Yes, this is one of my favorite Rach 2 ever. But PLEASE BE AWARE that I wrote in my original review (published as one of the first) that this recording will be controversial. It turned out it is, it is a love it or hate it affair. So please do check it out before you buy.
Rachel Podger’s Four Seasons
Do you really need yet another version of the Four Seasons? Probably not, let’s be realistic. That said, if you are looking for one, you won’t go wrong with this beautiful account, which combines amazing energy with beautiful recording technology. See here for my original review.
Murray Perahia’s Moonlight and Hammerklavier
Yes, I’m absolutely certain that this is an album that will stand the test of time. The only argument that you could have is whether the best piece here is the Moonlight (my opinion, see here for my review) or the Hammerklavier (many other reviewers). In any case, get this album, even if you already own these works.
Jean Rondeau Plays Scarlatti
As I wrote in my original review, I was really surprised to finally find an album that makes me like Scarlatti. Now is this enough of a reason for YOU to buy it? Will check it out, I think you won’t be disappointed.
You will find the download links in the respective original reviews.
Now back to you, what did I miss? Where do you disagree? What were your classical albums of 2018?
But when I saw that he was playing the closing concert of the fall Lucerne Festival, which is always dedicated to the piano, and I happened to be in the area, I had to check it out.
Piotr Anderszewski at the 2018 Piano Lucerne Festival, KKL Lucerne, November 25, 2018
If I needed any more convincing, the program helped.
Anderszewski started off with parts of the Wohltemperiertes Klavier, especially the second book of the Well Tempered Clavier that I must admit I listen to much less than the first volume.
This was really an amazing experience. Amazing intensity, while at the same time never too extrovert, a dense flow of sound, that really took you in as a listened.
During the break, we got to admire the beautiful Christmas tree that Lucerne built up in front of the KKL’s main entry, together with a illuminated ice skating ring for kids that looked like taken out of a fairy tale (ok, I actually don’t know any fairy tales that feature ice skating rings, but you get the picture). Together with a glass of bubbly the break passed quickly.
Now, it was clearly also the most convincing reading for me, given that I heard it live for the first time, but bad pun aside, it was a fascinating reading.
What struck me most was the speed, or actually lack of it, that Anderszewski took. In many parts he really stopped time, or so it seemed. This may not be a performance that works on a recording, but in the beautiful acoustics of the large KKL hall, it worked wonders, and it truly became a transcendental experience in some moments.
So when a new Beethoven album from the great master came out on Deutsche Grammophon, I bought it pretty much immediately, without checking out the version via streaming as I’d typically do otherwise. His latest Beethoven sonata recording dates back to 2008, since then he’s been much more focused on Bach.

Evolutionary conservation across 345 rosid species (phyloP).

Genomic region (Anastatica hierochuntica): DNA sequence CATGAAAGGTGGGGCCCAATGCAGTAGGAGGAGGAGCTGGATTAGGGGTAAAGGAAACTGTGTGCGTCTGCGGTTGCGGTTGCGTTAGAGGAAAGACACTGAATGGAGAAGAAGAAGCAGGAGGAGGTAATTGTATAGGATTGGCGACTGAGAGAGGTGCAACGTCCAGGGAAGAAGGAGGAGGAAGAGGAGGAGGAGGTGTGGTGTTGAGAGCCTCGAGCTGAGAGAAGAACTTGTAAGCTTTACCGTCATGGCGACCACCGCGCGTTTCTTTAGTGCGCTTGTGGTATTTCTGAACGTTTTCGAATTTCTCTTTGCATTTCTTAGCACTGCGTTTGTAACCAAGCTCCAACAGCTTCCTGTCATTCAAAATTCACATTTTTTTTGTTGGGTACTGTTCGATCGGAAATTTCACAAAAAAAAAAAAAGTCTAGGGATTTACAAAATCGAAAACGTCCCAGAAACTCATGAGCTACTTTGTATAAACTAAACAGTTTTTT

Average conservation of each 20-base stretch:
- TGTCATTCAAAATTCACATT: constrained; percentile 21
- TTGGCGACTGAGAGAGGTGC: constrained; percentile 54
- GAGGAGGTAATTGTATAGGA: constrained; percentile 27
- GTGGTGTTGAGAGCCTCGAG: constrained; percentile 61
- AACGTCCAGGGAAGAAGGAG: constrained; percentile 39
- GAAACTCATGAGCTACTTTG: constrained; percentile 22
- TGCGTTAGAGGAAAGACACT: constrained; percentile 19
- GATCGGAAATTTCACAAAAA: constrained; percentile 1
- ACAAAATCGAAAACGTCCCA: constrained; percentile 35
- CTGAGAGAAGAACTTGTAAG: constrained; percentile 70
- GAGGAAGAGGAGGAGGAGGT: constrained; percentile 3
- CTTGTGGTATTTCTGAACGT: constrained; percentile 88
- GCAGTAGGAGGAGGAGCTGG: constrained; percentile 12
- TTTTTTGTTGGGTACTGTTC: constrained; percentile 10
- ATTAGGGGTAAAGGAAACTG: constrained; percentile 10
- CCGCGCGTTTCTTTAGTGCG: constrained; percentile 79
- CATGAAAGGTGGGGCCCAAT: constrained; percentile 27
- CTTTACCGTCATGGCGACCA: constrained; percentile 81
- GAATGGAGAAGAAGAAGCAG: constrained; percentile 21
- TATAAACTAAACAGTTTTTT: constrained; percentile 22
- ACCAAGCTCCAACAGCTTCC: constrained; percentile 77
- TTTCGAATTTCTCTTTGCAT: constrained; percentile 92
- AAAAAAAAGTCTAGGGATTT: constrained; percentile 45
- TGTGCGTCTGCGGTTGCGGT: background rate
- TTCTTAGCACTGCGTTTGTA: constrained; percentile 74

Perahia attacks two of the most famous Beethoven sonatas here. No. 29, Hammerklavier, and the one that even non-classical listeners would recognize, the Moonlight.
Let me start by saying you immediately hear that Perahia has been playing a lot of Bach recently. If I had to summarize this album in one word, it would be “Clarity”, or “Transparency”. The counterpoint complexity of Bach certainly shines through on this album. Nothing is ever “too much”, even for these two sonatas that both mark the transition from the “classical” period to the starting “romantic” era.
Let’s start, as Perahia does, with the Hammerklavier heavyweight. This is one of the most pianistically challenging piano pieces out there. Especially if you’re trying to follow Beethoven’s original metronome marks, which some have considered unplayable. Perahia starts with a quite ambitious speed, but at no point this ever feels forced.
You get plenty of nuances especially in the beautiful Adagio, and the highlight could be the last movement, which stars seemingly simple with a little Largo, but then builds into a compex fuga type Allegro & Presto, where you can clearly hear that Beethoven knew his Bach, so Perahia really shines here.
I have yet to find my “perfect” Hammerklavier. Recently, the impressive version of Ronald Brautigam (played on an actual Hammerklavier-type historic instrument), or Igor Levit’s beautiful recording of the late sonatas, or you can obviously go back to the classics and pick your Serkin, Brendel, or Arrau. Actually, the complexity of this masterpiece is such that no one version will ever be “perfect”, you’ll always need more than one interpretation of this jewel.
Going to the Mondschein sonata, I’m going to contradict myself immediately: This could well be “the” perfect version of the Moonlight sonata, at least of the world famous Adagio sostenuto.
Let me explain: He takes the movement relatively fast, with 5:16 I have only 3 versions in my library that take less time (my fastest version is Schnabel by the way, with 4:51).
What is so outstanding about this version goes back to the word I used earlier, “clarity”. This is played in a very plain, no-nonsense style. With such an overloaded romantic piece, there often is a tendency of just doing a bit too much, too much rubato, too much dynamic variation, etc. etc.
But honestly, this outstanding beauty of masterwork doesn’t need any of this. This apparent simplicity is just what makes this music truly shine. I can’t get enough of it. This could well become my new personal reference for No. 14.
UPDATE Feb 28, 2018: For once, we have an album where all critics agree. In their respective March editions, both Gramophone (Editor´s Choice & Recording Of The Month) and Classica (CHOC) give this album their highest rating.